During the spring and early summer of this waterlogged year (of 2012) I was busy restoring the rockery in my garden. This was something the previous owner established together with pond and water feature. The latter two I replaced with a summer flower bed but the rockery remained, neglected over the years as I concentrated on others area of the garden. I am fortunate to have a quality plant nursery nearby which has a good selection of alpines, so when my attention finally focussed on this area I was able to source a good selection of plants. As well as some small varieties of thyme, some dianthus and aubretia, I selected two types of saxifrage (white pixie and hybrida deep red), arabis (fernandii coburgi veriagata), camomile and helianthum (Ben Hope). The ground around the rockery is well drained and so far they have survived the heavy rains and general dampness. There is still some way to go however and the rockery remains a work in progress.
In his thought-provoking book on ‘The Origins of the English Imagination’, Peter Ackroyd dwells on the English love of the miniature in the Arts and that I think must also be true of domestic garden design. Most English gardens have some form of rockery and great delight is taken in creating conditions for a compact display of these smaller hardy alpine plants. Later in the year I had the opportunity to visit the French Alps for a short walking holiday. It was high summer and the alpine pastures were full of wild flowers in drifts of yellow and white, blue and purple. The natural rockeries we found along the high paths left my efforts at home looking a pale imitation!
Rockeries on a grand scale became something of a fad in the 19th century amongst English horticulturalists. In 1838, at Hoole House, Lady Boughton established one of the first rockery gardens in England to show off her collection of alpine plants; before then the style was more towards pure rock formations or grottos, aping the Italian fashion in garden design. One also thinks of the Alpine garden of Sir Frank Crisp (1843-1919) at Friar Park, near Henley – on-Thames, purchased subsequently by the Beatle, George Harrison, himself an enthusiastic gardener. At Friar Park Sir Frank, a keen horticulturalist, had 20,000 tons of granite brought from Yorkshire to build a miniature version of the Matterhorn, replete with tin chamois.
From 1875 Ellen Willmott (1855-1934),another grand eccentric in the English tradition and a leading figure in the RHS, developed a large garden including rockery and gorge at her family home of Warley Place in Essex. At her summer home at Ventimiglia on the Italian Riviera she created a steep rockery garden of equal magnificence. She also influenced the creation of the rockery at the RHS garden at Wisley and was a close associate of Gertrude Jekyl. To celebrate one hundred years of the rockery at Wisley a new ‘crevice garden,’ constructed of vertical rather than the usual horizontal slabs, was opened in July of 2012.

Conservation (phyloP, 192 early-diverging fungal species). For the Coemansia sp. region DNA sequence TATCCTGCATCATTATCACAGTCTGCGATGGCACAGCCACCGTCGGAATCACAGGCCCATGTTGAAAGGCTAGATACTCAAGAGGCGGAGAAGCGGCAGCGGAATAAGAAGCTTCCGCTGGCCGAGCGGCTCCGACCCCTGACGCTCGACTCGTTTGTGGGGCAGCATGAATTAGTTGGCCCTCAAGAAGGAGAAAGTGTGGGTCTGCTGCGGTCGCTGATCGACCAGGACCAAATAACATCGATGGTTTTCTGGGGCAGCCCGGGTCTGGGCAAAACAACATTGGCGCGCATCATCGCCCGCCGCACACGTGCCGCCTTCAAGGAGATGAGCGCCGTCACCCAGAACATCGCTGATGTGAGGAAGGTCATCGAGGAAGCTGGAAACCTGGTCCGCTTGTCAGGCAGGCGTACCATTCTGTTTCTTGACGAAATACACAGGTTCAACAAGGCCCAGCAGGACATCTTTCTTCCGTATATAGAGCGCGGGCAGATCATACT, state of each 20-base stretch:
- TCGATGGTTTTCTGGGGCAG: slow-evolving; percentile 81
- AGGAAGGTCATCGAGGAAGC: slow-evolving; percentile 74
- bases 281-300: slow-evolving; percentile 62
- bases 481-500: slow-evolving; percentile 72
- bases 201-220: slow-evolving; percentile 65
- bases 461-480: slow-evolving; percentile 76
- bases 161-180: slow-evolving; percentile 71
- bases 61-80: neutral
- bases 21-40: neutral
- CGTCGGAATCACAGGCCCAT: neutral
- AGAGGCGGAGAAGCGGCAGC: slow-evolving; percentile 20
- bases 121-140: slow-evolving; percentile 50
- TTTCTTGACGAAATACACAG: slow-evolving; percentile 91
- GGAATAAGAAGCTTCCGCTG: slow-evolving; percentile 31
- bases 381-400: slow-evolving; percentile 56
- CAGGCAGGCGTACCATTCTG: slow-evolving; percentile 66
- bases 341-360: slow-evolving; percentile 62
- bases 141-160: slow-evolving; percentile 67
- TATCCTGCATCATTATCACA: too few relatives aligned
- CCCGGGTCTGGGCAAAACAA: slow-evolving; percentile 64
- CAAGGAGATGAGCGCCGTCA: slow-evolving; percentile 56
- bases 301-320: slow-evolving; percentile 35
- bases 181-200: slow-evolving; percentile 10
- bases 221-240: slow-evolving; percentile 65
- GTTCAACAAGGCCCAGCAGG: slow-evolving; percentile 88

In the early 20th century a reaction set in against these ‘fancy’ rockeries under the influence of gardening writers and horticulturalists such as Reginald Farrer (1880-1920) and E.A. Bowles, (1865-1954) who promoted a return to ‘naturalism’ and the creation of plant habitats which replicated the indigenous settings of alpine plants. Farrer’s ‘My Rock Garden’ (1907) was in print for 40 years and led to the expansion of the rockery into English suburban gardens on a mass scale. As a boy aged 14 he created a rock garden in a quarry near the family home at Clapham, North Yorkshire. At Oxford he helped establish the rockery in the garden at St. John’s. Farrer travelled widely in Eastern Asia in search of plants. His ideas about rock gardens were heavily influenced by what he saw in China, Japan and Korea. In the 1920s Farrer established a nursery for alpines at Clapham, to encourage the adoption of hardier varieties in English rockeries. He also spent a good deal of time in the Alps, teaming up with his gardening friend Bowles, who was a keen collector of crocus varieties. Bowles developed a celebrated garden at Myddleton house, near Enfield, which included a rock garden. Gertrude Jekyl visited twice in 1910.
This English tradition of horticultural exploration and research in the high mountain places is maintained to this day by the Alpine Garden Society, which organises tours for gardening enthusiasts. The web site offers a specialist Alpine seed and plant purchasing service.
But there will always be something picturesque rather than natural about the English rockery garden, even on the smaller toned down scale. My walks in the French Alps revealed a wealth of natural alpine flora in its true setting. We spent as much time looking down at the ground as up at the mountain tops.
We were staying in the village of Chatel in the vallee d’ Abondance, about 30 miles south of Lake Geneva. One particularly fine walk above the tree line took us around the Pointe de Chesery (2251m) to Lac Vert, a small glacial tarn. The track led us across a high alpine pasture interspersed with outcrops of rock and small streams. Everywhere we could see drifts of wild rhodedendron, supported by clusters of marguerites and daisies. Buttercups and clover grew in profusion. White anemonies stood tall in isolated clumps and here and there we spied the blue and purple of the gentian, cornflower and campanula. On the moss covered banks of small streams grew ferns and lichens and away in the distance we could hear the clanging bells of goats, as they grazed on the summer pasture. It was almost too good to be true.
I returned to England a chastened gardener no longer thinking it possible or creditable even to attempt to re-create the natural splendour of the wild Alpine flora, but happy enough to develop and maintain my own little rockery with its compact display of delicate flowers.
Some more photos: